HBO’s hit fantasy series Game of Thrones, which returns for its fourth season April 6, is technically set in the fictional land of Westeros. But in the real world, George R. R. Martin’s mystical world is portrayed by remote parts of North Ireland, Iceland and Croatia — many of which can now be visited by fans traveling to — or cruising in — the area.
Iceland, an increasingly popular site for film shoots, now boasts several Game of Thrones (GoT) tours where fans can get their inner “wilding” on. Guides bring guests to locations like Lake Mývatn, which stand in for the land north of the Wall, a fortification that protects the people of Westeros from the zombie-like White Walkers.
GoT enthusiasts can also visit Northern Ireland, where the the scenes involving the land of Winterfell, one of Westeros’ Seven Kingdoms, are filmed. The area — laden with crumbling castles, luscious glens and limestone cliffs — has become so well-associated with the show that Tourism Ireland recently announced plans to incorporate GoT into their newest advertising campaign and hopefully encourage the show’s global fan base to see, in person, the locations where Arya Stark escapes Kings Landing (the Dark Hedges), Brienne beats Ser Loras in a tournament (Larrybane) and many more. Travelers can also stop in local stores like Steensons, where many of the show’s signature pieces — such as King Joffrey’s crown — were hand-crafted.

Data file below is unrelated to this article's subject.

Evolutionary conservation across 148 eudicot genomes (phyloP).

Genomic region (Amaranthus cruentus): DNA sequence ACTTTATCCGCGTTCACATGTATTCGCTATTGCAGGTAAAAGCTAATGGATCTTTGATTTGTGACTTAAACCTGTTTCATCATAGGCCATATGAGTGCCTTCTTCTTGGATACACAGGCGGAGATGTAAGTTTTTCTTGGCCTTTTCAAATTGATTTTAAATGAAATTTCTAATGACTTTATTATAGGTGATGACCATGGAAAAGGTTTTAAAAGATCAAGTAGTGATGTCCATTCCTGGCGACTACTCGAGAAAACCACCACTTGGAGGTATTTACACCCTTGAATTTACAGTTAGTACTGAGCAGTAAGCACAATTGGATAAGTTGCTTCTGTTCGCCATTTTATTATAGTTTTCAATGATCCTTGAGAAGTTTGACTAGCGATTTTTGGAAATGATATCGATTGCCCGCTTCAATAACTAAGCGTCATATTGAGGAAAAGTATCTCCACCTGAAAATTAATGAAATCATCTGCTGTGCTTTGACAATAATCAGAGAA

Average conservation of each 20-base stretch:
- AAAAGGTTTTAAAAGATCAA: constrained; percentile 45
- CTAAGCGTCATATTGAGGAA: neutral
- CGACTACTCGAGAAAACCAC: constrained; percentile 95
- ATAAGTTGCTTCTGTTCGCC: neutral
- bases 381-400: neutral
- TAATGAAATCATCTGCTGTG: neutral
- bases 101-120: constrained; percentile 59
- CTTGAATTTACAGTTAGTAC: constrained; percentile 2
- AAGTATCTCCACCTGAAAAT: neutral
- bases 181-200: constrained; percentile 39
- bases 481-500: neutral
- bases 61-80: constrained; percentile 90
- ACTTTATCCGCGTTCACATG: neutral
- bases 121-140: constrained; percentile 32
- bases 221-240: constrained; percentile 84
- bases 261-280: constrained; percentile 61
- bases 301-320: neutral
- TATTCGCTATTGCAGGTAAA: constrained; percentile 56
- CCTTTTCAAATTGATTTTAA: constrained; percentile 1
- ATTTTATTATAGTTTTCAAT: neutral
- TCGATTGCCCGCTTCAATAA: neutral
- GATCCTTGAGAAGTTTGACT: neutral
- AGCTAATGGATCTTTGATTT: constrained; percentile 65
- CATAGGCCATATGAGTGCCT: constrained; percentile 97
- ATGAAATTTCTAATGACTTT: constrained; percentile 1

For GoT fans not headed to Iceland or Ireland, HBO is hosting a global traveling exhibit that aims to give fans an immersive experience consisting of costume displays, virtual reality set-ups and of course, opportunities to sit in on the Iron Throne. To complete the whole GoT experience, fans can also imbibe Fire and Blood Red Ale from Brewery Ommegang, whip up some honey-spiced locusts from the Game of Thrones cookbook and listen to the hip-hop mixtape.
Watch the “Game of Thrones” cast on shooting in Iceland:
The “Game of Thrones” cast on shooing in Ireland: